Hazel Hawkins Memorial Hospital began administering the first batch of Covid-19 vaccinations to its staff on Wednesday as soon as they received a shipment of 230 doses sent by the state.
On Dec. 16, the hospital posted on its Facebook page that they “immediately began the process of vaccinating employees and physicians.” The hospital will administer the first 115 doses from Dec. 16-19 and the remaining 115 doses between Dec. 21-24.
“Vaccines are being spaced out among the staff in order to account for any side effects that may occur, so as not to diminish staffing capacities. Side effects are reported to be mild flu-like symptoms,” hospital officials said.
Hazel Hawkins officials said that those working on the front line, direct patient care workers in the acute care setting and employees from the skilled nursing facilities are eligible for the vaccine during this first batch of immunizations.
On Jan. 6, employees and physicians that received the first dose of the Pfizer vaccine will begin to receive their second dose, according to hospital officials.
They anticipate a shipment of 300 new doses of the Moderna vaccine to arrive on Dec. 23, which will be offered to additional employees who have direct or indirect patient contact.
“As more vaccine is made available, it will be offered to all other ancillary and support personnel. It is the intent of HHMH to have all hospital and SNF employees that wish to be vaccinated, receive their vaccines by the end of January,” the hospital said.
San Benito County officials are reporting that they are preparing and planning to receive a batch of the Covid-19 vaccine sometime this week.
County public information officer David Westrick issued a press release on Dec. 16 stating that the county will be allocated 230 of the 327,000 Pfizer vaccines that California received this week. He said the county will follow the national tier system directing the first vaccinations to health care workers who were on the front lines and at the highest risk of contracting the coronavirus.
“We are working closely with our partners to plan and prepare for vaccine distribution, as part of our commitment to the health and safety of the community,” said Dr. David Ghilarducci, County interim Health Officer. “This vaccine, and others to come will play the key role in protecting our front-line healthcare staff and making sure our hospital can continue to provide care for our county.”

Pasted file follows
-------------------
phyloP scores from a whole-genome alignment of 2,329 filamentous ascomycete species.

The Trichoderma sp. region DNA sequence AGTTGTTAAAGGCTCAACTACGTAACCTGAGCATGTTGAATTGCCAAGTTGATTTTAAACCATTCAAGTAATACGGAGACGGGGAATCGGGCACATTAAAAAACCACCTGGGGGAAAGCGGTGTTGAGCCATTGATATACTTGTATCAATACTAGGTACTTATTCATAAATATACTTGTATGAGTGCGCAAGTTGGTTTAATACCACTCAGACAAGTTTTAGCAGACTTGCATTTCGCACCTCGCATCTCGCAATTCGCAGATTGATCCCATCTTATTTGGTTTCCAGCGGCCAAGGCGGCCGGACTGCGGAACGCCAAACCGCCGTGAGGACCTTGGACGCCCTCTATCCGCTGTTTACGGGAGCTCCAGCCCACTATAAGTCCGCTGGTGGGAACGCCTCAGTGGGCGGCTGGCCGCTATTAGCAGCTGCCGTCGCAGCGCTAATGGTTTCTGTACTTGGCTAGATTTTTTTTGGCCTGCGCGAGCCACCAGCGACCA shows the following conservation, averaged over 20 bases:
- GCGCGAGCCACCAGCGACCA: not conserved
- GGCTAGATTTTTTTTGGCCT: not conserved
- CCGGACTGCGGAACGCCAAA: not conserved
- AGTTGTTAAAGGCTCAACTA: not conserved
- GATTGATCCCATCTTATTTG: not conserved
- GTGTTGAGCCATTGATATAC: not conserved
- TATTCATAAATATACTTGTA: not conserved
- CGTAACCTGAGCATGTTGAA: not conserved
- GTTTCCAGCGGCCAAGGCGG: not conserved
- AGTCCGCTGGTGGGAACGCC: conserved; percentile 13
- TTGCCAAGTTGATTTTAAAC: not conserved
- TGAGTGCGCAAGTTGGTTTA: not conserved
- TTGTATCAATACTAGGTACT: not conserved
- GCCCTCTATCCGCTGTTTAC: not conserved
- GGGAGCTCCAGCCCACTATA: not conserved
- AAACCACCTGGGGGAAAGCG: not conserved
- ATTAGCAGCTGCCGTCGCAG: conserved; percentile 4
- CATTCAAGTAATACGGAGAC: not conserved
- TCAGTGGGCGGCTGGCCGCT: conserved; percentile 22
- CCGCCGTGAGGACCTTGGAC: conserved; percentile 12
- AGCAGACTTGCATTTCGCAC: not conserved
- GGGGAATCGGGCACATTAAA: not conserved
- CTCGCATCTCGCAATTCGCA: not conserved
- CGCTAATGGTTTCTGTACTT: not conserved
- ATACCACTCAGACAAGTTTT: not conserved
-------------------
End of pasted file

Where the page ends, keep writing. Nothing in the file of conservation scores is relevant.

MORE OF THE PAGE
The California Department of Public Health’s tiered system for Covid-19 vaccine prioritization was mandated by both the federal government and the state government.
There will be four phases rolled out per federal and state directives starting with Phase 1a, then followed by Phase 1b, Phase 2 and Phase 3.
The opening phase includes three tiers starting with “Tier 1,” which includes staff in acute care, psychiatric and correctional facility hospitals. Staff and residents in skilled nursing facilities, assisted living facilities and similar settings for older or medically vulnerable individuals are also included in the first tier. Others include paramedics, EMTs and staff in dialysis centers.
The second level, “Tier 2,” is for primary care clinics including federally qualified health centers, rural health centers, correctional facility clinics and urgent care clinics. Others in the second tier include intermediate care and those who need non-continuous nursing supervision along with home health care and in-home supportive services. Community health workers including promotoras, or health workers, public health field staff are also on the list.
The third and final level, “Tier 3,” is for other settings and health care workers such as specialty clinics, laboratory workers, dental/oral health clinics and pharmacy staff not working in settings at higher tiers.
“It is critical that people continue to practice the strongest personal preventive measures such as wearing a mask, avoiding social congregation and practicing social distancing over the next six months to ensure that we remain healthy until we all can finally be protected once vaccinated,” said Dr. George Gellert, Deputy Health Officer of San Benito County.
Westrick said the vaccine will come out in batches and the county doesn’t know when the vaccine will be made available to everyone.
“We believe vaccines may become widely available by mid-2021,” he said in the press release.
Westrick said that any county health care providers interested in enrolling in the state Covid-19 vaccination program as a provider should contact Public Health Services at 831.637.5367.